Recently I asked him what he was reading. His reply:
At present, I'm reading an assortment of things: a new book of poems called Ninety-fifth Street, by University of Wisconsin philosophy professor John Koethe. It's his eighth book of poems and full of beauty and feeling. Most of the poems revisit memories -- of a boyhood in California, of becoming a man at Princeton and Harvard, early friendships with the New York School poets, and much more. I think of Koethe as a descendant of Wordsworth, mixing autobiography and memory, in his darkly ruminative, highly readable poems.Visit Henri Cole's website.
Then there's the poet Marilyn Chin's first work of prose, Revenge of the Mooncake Vixen, about two rebellious sisters growing up in the back of their grandmother's Chinese restaurant. The stories are real and surreal in their depictions of immigrant life. The two sisters drive a delivery van around their Southern California "hood" having adventures that call to mind female suffering across the centuries, but also the Chinese tradition of the revenge tale. The stories are part autobiography, part satire, and part feminist fantasy.
Then there's A Village Life, by Louise Glück, my favorite American poet. In these long awaited poems, Glück embraces a new style with longer lines and narration that makes me think of Thornton Wilder's "Our Town," about a village's citizens facing threshold moments of life, with fields, rivers and mountains as a backdrop. I love this book, in part, because of how Glück, speaking calmly in the present tense, gives the reader knowledge from the center of human experience. She is a marvelous poet.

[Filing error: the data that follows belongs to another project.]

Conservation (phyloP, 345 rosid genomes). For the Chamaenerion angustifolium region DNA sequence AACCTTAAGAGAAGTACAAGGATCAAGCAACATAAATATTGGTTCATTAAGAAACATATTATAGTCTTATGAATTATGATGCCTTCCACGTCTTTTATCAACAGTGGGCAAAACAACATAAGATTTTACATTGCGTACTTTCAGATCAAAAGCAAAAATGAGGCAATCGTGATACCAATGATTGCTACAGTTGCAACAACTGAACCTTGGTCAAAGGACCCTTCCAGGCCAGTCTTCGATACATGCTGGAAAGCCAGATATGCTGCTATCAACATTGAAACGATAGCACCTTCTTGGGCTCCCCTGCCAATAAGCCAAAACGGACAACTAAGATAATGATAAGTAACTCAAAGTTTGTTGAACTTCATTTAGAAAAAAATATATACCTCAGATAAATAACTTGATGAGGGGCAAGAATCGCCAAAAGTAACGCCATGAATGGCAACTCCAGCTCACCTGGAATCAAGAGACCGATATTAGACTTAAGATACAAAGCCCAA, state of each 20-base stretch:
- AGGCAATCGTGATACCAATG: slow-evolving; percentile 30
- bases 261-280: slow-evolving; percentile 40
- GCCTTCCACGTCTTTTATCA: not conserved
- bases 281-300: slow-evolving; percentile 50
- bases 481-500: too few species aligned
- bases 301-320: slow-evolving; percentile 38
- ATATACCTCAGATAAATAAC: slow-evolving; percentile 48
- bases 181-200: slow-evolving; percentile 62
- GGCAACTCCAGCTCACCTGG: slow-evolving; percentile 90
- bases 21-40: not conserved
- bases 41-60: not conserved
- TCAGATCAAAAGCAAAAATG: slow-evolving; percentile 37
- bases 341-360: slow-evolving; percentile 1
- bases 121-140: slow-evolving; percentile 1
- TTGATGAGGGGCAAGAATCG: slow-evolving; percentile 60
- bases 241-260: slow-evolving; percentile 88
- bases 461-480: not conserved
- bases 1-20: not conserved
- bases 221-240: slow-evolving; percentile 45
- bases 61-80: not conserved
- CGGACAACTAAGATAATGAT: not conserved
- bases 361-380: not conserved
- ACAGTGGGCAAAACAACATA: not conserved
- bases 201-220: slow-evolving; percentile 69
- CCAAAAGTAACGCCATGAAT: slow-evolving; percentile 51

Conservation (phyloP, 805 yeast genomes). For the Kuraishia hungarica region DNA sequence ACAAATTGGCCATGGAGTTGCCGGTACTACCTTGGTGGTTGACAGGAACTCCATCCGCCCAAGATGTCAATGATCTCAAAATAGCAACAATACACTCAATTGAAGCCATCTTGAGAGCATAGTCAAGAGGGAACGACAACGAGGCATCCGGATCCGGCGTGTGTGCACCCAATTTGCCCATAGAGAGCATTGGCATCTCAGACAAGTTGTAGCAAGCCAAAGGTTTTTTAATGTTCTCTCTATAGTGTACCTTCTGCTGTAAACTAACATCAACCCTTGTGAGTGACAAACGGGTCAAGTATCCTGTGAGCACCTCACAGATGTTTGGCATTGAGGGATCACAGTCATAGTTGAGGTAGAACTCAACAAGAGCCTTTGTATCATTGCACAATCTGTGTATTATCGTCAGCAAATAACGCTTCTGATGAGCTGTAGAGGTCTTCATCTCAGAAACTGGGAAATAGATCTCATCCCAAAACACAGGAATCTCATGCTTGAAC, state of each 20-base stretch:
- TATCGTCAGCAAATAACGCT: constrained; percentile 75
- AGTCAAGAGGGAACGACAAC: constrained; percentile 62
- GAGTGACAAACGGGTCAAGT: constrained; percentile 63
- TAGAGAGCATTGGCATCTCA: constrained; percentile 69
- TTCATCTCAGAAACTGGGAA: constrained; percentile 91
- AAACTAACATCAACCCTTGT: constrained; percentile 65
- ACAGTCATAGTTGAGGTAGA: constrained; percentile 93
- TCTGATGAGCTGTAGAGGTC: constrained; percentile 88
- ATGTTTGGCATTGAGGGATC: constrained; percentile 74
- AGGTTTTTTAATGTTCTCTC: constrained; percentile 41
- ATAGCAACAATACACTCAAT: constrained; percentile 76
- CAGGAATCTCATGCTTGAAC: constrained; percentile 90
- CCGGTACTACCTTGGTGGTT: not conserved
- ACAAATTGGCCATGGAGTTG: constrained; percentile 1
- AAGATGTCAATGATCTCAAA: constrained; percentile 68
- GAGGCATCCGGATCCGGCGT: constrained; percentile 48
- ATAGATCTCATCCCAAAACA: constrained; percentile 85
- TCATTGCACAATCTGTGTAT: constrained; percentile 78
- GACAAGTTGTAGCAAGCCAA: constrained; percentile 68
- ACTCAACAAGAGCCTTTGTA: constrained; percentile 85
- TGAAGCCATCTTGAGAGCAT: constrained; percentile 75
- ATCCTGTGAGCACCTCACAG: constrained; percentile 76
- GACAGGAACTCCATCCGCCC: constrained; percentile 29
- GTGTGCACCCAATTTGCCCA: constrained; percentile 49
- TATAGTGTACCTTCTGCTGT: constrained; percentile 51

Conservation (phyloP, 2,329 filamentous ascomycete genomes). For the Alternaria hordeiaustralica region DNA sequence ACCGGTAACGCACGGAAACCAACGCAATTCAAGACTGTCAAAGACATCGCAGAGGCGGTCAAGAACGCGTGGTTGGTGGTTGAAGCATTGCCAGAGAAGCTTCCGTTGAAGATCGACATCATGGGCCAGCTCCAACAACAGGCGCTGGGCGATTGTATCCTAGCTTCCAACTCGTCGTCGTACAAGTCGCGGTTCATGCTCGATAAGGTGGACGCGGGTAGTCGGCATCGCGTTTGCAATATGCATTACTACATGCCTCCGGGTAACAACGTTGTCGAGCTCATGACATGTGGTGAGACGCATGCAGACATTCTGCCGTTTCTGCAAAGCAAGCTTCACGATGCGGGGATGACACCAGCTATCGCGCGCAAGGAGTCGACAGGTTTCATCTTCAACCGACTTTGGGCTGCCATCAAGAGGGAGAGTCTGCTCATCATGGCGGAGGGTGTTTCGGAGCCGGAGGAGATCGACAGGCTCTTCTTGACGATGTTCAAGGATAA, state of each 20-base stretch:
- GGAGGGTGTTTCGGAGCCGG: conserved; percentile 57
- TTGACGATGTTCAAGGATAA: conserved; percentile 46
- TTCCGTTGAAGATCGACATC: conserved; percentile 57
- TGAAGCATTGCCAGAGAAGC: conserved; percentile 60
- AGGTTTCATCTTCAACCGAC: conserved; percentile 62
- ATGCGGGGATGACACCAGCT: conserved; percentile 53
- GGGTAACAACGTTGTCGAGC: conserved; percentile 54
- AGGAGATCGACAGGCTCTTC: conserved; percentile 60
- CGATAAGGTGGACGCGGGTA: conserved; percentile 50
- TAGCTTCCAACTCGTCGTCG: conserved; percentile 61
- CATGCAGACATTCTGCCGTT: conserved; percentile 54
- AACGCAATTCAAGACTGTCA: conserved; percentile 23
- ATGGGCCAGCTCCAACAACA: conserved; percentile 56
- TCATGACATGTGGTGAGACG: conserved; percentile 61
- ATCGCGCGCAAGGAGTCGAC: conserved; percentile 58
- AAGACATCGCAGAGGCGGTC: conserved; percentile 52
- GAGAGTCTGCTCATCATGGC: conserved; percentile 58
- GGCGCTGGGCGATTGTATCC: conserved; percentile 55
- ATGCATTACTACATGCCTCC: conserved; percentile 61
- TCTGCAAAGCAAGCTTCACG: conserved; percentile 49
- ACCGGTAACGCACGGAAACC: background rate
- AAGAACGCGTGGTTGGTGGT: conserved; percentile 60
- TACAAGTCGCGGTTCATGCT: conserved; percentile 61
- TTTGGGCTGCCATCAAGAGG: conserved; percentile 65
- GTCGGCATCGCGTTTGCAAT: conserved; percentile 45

Then there's Joyce Carol Oates Wild Nights!, stories about the last days of Poe, Dickinson, Twain, James, and Hemingway. The book, in part, is about creativity and age, though it doesn't really fit any genre, with its apprehension of four distinctive selves and its reimagining of events in their lives. I'm partial to the strangest and drollest of these tales, in which a bored suburban couple, the Krims, brings home a computerized mannequin meant to simulate Emily Dickinson, then events spiral downward from there. This is an original and quirky work by one of the finest living American writers.
Finally, I am reading the libretto to an upcoming opera, Amelia, in which a first time mother-to-be, whose psyche has been scarred by the loss of her pilot father in Vietnam, must break free from anxiety and embrace healing and renewal. The story interweaves one woman's emotional journey, the American experience in Vietnam, and elements of myth and history. This is an intensely personal libretto by the American poet Gardner McFall. Amelia will receive its premiere at the Seattle Opera this coming spring.